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Tuesday, September 25, 2007

Post For Emma

So, you mentioned in a comment that you are thinking of getting a telescope as a Christmas gift. GREAT IDEA! Really. It will get the kids December when it is freezing outside......and now that I put it that way I have to question your sanity.

But there is always the summer! And outdoors stuff is always fun. Telescopes are educational. There is a lot, and I do mean A LOT, of stuff to look at in the sky.

But first you need to know how to buy a telescope. The good ones are good - the cheap ones are garbage. You do not want to waste money on garbage. The garbage scopes will be hard to use, and will not work very well. Image quality will suck. It will be a big disappointment to everyone involved, and interest will quickly die.

So what do you look for? The most important thing is aperture. This is the size of the main lens or primary mirror. It is measured in either inches or millimeters. More is always better. Magnification is NOT AT ALL important! If the scope advertises magnification, it is probably junk. Sure, the 525x power looks impressive written on the box - but you are buying a telescope NOT a microscope. Even the best Earth based amateur scopes have trouble above 250 or 300x power - and these scopes can cost thousands. The reason is that the Earth is surrounded in air. This is good for us. The air distorts images, refracts light, contains pollution, and is different temperatures at different altitudes. Push your scope to 500x power and all you see is the turbulence in the atmosphere.

So you want to pay attention to the aperture. Magnification will take care of itself. For higher power you need larger aperture, or else all you get is a faint impossible to see image.

The second most important thing is the focal length. This is always measured in millimeters. Longer focal length scopes can get you higher power - but the images tend to be darker. As the focal length gets longer, you need more and more aperture.

Remember - a telescope is supposed to gather light (so you can see faint images) and not magnify stuff.

And here is how power, focal length, and aperture are all related. The power of a scope depends on the eyepiece. Eyepieces are measured in millimeters. A 20mm eyepiece has a larger opening than a 5mm eyepiece so more light can pass into the eye, resulting in a brighter image. And the 20mm eyepiece also gives a wider field of view. Power is calculated by taking the focal length and dividing it by the eyepiece focal length. So if you have a 2000mm focal length and a 20mm eyepiece, the magnification is 100x. Change to a 10mm eyepiece and you have 200x power. The telescope aperture has to be large enough to gather enough light to make the image bright enough for higher powers. I think that for scopes with apertures less than 6 inches, eyepieces under 10mm are not so great. The images are just too dim unless you are looking at the moon.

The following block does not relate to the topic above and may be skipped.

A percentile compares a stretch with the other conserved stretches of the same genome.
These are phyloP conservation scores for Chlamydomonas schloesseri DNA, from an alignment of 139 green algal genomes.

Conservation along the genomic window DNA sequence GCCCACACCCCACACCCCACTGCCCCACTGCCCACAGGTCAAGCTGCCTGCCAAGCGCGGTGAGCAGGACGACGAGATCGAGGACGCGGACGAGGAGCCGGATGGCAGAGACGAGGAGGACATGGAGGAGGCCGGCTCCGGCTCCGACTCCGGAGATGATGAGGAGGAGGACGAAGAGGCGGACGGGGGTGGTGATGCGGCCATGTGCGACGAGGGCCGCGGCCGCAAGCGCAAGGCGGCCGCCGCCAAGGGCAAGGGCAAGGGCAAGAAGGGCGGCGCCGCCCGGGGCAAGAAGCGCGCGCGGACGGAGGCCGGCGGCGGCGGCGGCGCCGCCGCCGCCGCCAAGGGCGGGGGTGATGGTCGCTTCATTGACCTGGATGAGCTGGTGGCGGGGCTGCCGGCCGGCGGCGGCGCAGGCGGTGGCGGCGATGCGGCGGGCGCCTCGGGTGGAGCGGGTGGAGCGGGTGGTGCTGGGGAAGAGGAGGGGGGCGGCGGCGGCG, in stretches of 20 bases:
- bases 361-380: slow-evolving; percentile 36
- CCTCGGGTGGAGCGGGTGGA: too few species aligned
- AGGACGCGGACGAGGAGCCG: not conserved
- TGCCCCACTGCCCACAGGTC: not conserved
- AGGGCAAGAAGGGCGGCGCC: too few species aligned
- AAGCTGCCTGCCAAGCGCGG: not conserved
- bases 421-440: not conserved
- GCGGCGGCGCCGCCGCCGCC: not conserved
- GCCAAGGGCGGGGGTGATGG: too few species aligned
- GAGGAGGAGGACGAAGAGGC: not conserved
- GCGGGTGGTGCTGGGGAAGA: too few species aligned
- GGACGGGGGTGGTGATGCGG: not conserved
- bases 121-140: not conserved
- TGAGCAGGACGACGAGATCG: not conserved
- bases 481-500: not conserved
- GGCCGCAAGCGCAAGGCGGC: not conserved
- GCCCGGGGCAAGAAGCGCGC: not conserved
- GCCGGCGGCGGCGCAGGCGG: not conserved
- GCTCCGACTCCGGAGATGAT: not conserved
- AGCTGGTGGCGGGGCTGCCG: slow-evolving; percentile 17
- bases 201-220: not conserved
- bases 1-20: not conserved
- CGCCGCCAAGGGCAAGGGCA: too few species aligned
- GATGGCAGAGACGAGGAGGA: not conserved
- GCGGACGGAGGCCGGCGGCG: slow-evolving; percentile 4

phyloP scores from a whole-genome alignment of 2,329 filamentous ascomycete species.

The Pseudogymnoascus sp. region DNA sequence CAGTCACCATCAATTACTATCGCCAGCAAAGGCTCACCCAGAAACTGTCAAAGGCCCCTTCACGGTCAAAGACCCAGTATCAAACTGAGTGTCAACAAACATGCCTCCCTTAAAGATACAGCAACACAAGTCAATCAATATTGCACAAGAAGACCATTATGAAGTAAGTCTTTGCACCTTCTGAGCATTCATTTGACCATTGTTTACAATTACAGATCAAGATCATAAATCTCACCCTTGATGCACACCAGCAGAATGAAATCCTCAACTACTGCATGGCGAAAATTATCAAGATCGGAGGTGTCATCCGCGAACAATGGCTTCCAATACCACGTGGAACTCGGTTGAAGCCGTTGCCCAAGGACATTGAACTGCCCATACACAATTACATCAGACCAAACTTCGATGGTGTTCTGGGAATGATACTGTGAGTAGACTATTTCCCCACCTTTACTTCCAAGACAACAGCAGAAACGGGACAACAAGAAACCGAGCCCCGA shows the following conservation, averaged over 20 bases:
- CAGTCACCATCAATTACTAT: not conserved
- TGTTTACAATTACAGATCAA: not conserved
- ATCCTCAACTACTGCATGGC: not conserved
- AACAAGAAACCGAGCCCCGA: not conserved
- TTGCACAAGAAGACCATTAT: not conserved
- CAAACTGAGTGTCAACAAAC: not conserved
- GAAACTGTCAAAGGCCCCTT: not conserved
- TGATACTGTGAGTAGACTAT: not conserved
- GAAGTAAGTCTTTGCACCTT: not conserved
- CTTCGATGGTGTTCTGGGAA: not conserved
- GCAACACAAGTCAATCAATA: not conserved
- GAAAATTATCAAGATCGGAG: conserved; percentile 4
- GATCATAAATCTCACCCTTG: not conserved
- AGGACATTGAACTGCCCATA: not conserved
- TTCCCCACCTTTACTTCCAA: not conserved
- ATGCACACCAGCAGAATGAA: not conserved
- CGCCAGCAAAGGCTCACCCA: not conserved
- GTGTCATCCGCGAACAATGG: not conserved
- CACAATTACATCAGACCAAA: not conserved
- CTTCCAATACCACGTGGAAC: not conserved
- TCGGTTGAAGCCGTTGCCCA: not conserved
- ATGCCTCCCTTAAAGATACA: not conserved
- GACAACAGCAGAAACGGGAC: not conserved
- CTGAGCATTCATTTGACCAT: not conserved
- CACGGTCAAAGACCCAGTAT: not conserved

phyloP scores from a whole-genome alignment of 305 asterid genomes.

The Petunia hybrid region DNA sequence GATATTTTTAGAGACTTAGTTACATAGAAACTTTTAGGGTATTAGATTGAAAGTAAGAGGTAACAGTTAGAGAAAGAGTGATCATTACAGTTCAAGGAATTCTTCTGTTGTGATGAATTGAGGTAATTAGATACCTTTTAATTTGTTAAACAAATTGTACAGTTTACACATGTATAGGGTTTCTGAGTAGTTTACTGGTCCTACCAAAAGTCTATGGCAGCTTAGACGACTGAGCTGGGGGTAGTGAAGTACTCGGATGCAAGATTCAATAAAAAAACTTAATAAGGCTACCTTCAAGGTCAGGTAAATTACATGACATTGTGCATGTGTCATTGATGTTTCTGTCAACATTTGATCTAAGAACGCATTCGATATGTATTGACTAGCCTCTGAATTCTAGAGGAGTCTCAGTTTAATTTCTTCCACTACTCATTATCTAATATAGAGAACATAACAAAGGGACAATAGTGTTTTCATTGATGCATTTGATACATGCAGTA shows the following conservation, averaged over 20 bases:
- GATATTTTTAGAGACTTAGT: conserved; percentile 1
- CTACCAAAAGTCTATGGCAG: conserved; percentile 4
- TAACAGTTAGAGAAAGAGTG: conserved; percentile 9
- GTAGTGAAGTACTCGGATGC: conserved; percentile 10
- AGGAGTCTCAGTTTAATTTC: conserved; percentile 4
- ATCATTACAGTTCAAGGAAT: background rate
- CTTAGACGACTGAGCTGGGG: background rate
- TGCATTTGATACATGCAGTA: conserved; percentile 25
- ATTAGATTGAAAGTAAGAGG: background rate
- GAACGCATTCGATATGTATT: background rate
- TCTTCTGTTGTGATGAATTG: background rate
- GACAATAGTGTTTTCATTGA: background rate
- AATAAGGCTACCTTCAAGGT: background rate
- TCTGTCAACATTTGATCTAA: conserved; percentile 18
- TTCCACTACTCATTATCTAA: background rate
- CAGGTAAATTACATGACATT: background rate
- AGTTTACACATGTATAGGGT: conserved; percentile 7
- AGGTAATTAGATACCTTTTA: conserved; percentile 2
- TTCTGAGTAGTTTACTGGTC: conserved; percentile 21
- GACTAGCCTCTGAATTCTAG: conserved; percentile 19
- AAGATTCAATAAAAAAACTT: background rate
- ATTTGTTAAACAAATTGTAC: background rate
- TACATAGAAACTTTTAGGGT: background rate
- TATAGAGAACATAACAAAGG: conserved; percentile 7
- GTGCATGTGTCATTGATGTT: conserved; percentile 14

For viewing the moon, Jupiter and the 4 moons you can see with a backyard telescope, the rings of Saturn, Mars, and other bright objects a 60mm - 70mm (around 3 inches) scope is fine. For fainter images like nebulas and star clusters and such then you want to step up to 100mm - 120mm (4 - 4.5 inches). Above that and things get expensive fast.

Remember, larger apertures will allow you to "push" more magnification. And do not expect to see stuff like this.

This photo was taken by a space craft costing hundreds of millions of dollars. To your backyard scope, Jupiter will look much smaller. You can make out some bands and you will see the same moons Galileo saw. You can see that Saturn has rings - but you will not see NASA quality images.

This is another famous image. You are looking at the Cat's Eye Nebula. This photo was taken by the Hubble Space Telescope - a very large and very expensive telescope orbiting the planet. You can see the Cat's Eye with a backyard scope, but you will not see anything this detailed. Your eye is not as sensitive to light as film. Photographs are taken with long exposures so a lot of light is recorded. Your eye does not work this way. A lot of what you will see are faint blobs.

But there is still A LOT of stuff to see! So do not get discouraged. Just because you do not have something like the Hubble Telescope or the Galileo Space Probe does not mean you will not see anything.

Now you have the basics. Aperture is king, you know what focal length is, and you know what the numbers on the eyepiece means.

So where do you get a good scope from? I like these two places. I have bought stuff from each one. You can call their 800 number and people will be able to help you. They know the stuff they sell. Try that at a Wal-Mart!

Orion Telescopes and Binoculars and Orion's website is but it is NOT the same company as!